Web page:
is The Texas Tribune's managing editor and joined the staff when the online publication launched in 2009. In addition to editing duties, Grissom leads the Tribune's coverage of criminal justice issues. During her tenure at the Tribune, she was chosen as a 2012 City University of New York Center on Media, Crime and Justice/H.F. Guggenheim Journalism Fellow and was a fellow at the 2012 Journalist Law School at Loyola Law School, Los Angeles. Grissom, along with Tribune multimedia producer Justin Dehn, received a 2012 regional Edward R. Murrow Award for investigative reporting for work on the case of Megan Winfrey, who was acquitted of murder in February 2013 after the Trib’s coverage brought statewide attention the case. Grissom joined the Tribune after four years at the El Paso Times, where she acted as a one-woman Capitol bureau. Grissom won the Associated Press Managing Editors First-Place Award in 2007 for using the Freedom of Information Act to report stories on a variety of government programs and entities, and the ACLU of Texas named her legislative reporter of the year in 2007 for her immigration reporting. She previously served as managing editor at The Daily Texan and has worked for the Alliance Times-Herald, the Taylor Daily Press, the New Braunfels Herald-Zeitung and The Associated Press. A native of Alliance, Neb., she has a degree in history from the University of Texas.
Efforts to salvage the problem-plagued Driver Responsibility Program ultimately may not shield it from the wrath of its many detractors, including at least one lawmaker who believes we "shouldn't hesitate in getting rid of it."
For years, the sister cities of Presidio and Ojinaga watched jealously as other border cities prospered. Now when they look east to the Rio Grande Valley and west to El Paso and Juárez, they see fear and bloodshed, and the envy fades to thankfulness. The poverty and isolation that have held them back keep the violence at bay. But for how long?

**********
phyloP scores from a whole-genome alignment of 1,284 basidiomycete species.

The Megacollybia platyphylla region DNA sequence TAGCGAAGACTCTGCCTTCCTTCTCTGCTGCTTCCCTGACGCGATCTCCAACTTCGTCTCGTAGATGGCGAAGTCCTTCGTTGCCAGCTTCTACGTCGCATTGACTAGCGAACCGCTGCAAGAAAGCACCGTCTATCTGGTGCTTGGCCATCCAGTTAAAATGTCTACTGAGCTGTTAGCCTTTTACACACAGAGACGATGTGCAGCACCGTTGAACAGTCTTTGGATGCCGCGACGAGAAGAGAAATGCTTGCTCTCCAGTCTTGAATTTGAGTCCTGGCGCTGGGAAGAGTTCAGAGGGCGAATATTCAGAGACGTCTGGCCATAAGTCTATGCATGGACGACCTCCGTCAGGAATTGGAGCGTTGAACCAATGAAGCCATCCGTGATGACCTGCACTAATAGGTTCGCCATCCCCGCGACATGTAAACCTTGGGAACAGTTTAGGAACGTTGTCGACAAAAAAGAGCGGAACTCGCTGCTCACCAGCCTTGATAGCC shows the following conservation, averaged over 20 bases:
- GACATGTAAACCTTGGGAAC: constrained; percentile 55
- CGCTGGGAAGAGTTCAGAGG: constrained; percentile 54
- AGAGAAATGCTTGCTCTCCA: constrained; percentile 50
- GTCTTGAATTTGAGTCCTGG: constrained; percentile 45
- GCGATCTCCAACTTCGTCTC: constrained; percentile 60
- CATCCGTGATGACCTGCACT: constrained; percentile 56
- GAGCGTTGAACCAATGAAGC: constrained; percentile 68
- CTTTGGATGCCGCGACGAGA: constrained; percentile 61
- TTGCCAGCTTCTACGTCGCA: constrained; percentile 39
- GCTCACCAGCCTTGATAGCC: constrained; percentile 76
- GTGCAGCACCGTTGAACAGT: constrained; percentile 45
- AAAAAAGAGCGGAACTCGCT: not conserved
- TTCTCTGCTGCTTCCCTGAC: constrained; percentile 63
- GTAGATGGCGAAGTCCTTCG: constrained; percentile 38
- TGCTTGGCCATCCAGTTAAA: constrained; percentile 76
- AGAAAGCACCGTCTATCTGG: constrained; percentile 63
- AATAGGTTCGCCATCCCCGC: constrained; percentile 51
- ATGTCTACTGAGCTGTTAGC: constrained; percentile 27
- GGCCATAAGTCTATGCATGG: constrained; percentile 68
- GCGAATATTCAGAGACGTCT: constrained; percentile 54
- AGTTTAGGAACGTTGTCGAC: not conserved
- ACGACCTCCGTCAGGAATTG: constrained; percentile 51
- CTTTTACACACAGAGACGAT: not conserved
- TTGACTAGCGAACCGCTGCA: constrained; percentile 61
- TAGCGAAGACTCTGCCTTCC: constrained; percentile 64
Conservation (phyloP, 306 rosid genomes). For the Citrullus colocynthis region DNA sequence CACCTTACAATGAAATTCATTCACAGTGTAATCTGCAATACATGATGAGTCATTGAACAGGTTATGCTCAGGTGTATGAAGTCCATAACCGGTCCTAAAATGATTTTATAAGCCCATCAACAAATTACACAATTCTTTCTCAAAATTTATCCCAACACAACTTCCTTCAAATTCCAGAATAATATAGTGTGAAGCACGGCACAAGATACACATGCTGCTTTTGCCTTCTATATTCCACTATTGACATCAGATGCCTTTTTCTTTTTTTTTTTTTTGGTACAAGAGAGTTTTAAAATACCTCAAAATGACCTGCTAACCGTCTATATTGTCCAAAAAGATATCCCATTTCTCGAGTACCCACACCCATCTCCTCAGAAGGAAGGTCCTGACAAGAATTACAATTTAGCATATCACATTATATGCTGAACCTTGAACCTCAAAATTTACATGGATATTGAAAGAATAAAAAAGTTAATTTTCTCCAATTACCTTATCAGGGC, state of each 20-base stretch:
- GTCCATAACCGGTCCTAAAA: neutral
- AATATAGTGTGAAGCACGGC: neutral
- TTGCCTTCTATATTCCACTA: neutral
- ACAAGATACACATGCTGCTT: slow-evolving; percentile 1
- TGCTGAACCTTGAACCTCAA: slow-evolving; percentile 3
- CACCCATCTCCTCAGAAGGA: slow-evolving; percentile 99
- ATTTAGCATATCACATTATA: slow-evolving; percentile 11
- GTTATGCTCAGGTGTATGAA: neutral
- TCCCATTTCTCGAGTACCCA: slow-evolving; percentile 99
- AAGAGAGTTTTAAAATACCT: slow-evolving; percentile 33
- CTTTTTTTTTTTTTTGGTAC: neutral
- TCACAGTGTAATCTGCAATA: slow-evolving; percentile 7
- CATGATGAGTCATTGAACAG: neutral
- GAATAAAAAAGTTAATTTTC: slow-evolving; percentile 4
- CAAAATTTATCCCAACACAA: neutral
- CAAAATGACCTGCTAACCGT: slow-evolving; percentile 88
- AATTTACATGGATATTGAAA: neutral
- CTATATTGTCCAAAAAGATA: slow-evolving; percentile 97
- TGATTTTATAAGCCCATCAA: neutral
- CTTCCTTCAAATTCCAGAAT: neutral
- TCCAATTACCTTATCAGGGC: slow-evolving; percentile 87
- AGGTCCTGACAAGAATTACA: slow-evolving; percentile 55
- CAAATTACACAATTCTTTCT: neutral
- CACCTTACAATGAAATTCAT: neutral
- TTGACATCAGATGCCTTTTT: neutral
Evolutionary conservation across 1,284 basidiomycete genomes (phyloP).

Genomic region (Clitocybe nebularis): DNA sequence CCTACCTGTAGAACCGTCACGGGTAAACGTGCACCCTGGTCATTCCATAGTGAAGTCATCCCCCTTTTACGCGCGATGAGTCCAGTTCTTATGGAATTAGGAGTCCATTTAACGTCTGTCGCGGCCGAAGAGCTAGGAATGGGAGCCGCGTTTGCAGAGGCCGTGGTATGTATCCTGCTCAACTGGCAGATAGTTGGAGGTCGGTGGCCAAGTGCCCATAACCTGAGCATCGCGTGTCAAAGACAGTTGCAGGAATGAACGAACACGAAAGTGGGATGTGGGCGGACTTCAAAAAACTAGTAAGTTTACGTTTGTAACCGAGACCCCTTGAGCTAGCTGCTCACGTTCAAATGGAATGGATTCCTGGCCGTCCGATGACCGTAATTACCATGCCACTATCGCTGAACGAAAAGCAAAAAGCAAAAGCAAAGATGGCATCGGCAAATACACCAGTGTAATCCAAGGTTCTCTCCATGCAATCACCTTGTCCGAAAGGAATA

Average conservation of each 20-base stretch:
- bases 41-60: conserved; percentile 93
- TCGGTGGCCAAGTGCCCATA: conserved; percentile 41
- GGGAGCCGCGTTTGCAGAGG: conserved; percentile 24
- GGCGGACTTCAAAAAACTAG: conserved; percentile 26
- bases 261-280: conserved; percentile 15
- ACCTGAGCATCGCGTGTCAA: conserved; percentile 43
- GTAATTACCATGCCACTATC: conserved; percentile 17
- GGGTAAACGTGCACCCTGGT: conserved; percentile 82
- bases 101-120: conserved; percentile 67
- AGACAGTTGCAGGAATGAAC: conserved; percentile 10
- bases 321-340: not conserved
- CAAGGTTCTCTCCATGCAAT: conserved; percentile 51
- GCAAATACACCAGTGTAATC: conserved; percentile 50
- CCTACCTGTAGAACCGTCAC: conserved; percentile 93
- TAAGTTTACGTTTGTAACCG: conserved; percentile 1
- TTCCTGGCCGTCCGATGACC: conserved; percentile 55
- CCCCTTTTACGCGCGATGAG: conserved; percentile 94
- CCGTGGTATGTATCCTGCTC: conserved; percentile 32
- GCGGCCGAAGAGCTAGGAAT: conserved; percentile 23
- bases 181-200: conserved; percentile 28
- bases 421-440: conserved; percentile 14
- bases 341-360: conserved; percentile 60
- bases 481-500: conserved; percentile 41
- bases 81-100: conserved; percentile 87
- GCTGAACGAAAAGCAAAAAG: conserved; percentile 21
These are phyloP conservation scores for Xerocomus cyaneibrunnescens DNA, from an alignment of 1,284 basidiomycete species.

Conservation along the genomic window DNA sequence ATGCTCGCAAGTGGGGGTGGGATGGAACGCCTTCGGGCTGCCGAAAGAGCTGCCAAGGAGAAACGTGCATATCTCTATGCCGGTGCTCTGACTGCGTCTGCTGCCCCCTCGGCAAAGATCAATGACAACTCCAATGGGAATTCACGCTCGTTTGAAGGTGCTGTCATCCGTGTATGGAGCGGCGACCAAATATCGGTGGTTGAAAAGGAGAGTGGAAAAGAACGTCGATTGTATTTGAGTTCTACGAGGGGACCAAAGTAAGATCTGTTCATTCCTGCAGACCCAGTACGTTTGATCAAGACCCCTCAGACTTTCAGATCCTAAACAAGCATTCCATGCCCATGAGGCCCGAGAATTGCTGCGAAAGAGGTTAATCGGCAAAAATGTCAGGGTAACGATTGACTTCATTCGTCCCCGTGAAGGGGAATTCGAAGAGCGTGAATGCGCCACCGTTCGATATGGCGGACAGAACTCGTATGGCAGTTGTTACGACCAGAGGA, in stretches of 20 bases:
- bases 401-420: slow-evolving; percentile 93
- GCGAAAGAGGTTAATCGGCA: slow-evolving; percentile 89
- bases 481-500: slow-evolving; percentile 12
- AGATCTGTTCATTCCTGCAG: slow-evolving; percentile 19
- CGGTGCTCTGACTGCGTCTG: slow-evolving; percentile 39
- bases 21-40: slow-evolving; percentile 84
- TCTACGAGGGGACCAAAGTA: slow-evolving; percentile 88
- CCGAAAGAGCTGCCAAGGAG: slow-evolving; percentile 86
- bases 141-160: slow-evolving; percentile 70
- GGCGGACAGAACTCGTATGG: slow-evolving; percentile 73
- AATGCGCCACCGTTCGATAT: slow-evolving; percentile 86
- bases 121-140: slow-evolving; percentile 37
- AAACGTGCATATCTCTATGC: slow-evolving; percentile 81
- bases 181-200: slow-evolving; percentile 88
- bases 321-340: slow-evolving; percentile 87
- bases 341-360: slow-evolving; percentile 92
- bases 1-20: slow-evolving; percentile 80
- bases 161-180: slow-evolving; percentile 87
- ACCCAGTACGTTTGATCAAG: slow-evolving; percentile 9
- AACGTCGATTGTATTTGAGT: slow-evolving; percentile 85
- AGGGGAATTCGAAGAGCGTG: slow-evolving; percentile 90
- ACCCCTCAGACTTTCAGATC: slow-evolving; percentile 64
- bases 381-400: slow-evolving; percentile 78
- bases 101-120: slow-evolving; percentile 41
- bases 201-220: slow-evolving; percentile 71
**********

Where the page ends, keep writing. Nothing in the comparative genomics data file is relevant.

For decades, residents of impoverished Mexican border towns have toiled in the cotton and alfalfa fields or in the giant factories of Juárez. Those seeking more than paupers’ wages worked for the cartels. Yet their communities remained peaceful until the horror of the drug war bled into the farmland. As the violence worsens, law enforcement has rushed to both sides of the Rio Grande — but greater security brings little comfort and little hope.
Depending on whom you ask, anywhere between 100,000 to half a million Juarenses have left Mexico since drug violence exploded in 2008. In a tragic irony, neighboring El Paso is flourishing economically as Juárez descends further into terror.
As the savage drug war rages on in Juárez, both the fun and the business have fled, bringing to El Paso, its sleepy sister city, a vibrant new culture and an economic boost. In a tragic irony, a measure of El Paso’s recent fortune results directly from the suffering of Juárez. But experts warn that El Paso leaders rely on Juárez’s decline at their own risk. Ultimately, as Juárez goes, so goes El Paso, they say.
Judge Sharon Keller has been pilloried as the villain of the Texas criminal justice system, but supporters credit the chief of the state's highest criminal court with working to ensure fair trials for impoverished defendants.
After a series of investigative reports revealed serious problems with the quality of legal representation for indigent defendants on Texas death row, lawmakers created the Office of Capital Writs. California lawyer Brad Levenson will be moving to Texas to open the new office and attempt to restore some confidence in the state's busy system of capital punishment.